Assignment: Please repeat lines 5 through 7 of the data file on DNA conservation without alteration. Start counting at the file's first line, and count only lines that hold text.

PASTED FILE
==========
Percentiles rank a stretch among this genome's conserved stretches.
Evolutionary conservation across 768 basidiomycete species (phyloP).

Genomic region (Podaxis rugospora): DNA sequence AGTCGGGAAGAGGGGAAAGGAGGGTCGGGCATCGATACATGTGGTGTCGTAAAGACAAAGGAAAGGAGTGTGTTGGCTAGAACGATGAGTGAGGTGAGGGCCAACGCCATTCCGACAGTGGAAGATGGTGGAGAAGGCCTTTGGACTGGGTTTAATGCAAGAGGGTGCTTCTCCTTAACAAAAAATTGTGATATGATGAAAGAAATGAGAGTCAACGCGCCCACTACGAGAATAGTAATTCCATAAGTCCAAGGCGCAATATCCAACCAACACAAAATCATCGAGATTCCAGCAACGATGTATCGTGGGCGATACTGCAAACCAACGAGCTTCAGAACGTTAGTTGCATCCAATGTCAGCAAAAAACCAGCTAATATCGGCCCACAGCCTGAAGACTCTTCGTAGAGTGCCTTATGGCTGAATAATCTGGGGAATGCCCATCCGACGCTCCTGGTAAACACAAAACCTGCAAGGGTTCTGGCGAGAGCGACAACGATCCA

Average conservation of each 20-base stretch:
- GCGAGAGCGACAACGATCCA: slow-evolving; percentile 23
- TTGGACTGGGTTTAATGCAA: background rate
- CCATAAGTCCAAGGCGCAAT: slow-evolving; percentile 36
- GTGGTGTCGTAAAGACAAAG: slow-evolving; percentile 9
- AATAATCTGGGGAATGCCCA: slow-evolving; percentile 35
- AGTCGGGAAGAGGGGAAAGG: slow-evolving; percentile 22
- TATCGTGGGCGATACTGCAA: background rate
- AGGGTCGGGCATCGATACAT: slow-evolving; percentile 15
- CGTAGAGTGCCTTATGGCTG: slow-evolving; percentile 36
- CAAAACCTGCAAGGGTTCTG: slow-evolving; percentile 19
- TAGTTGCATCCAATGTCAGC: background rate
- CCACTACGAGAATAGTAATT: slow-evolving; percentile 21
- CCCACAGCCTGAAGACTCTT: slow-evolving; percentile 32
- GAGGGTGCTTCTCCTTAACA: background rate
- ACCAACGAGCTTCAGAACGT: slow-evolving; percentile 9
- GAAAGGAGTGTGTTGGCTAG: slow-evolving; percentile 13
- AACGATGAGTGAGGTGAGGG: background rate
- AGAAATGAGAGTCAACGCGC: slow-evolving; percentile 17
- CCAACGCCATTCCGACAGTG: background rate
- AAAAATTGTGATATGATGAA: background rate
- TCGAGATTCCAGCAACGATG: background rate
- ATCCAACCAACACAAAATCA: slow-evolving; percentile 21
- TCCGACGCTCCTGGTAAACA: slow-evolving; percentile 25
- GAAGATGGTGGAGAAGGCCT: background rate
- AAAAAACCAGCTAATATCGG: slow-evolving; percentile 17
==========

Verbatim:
- GCGAGAGCGACAACGATCCA: slow-evolving; percentile 23
- TTGGACTGGGTTTAATGCAA: background rate
- CCATAAGTCCAAGGCGCAAT: slow-evolving; percentile 36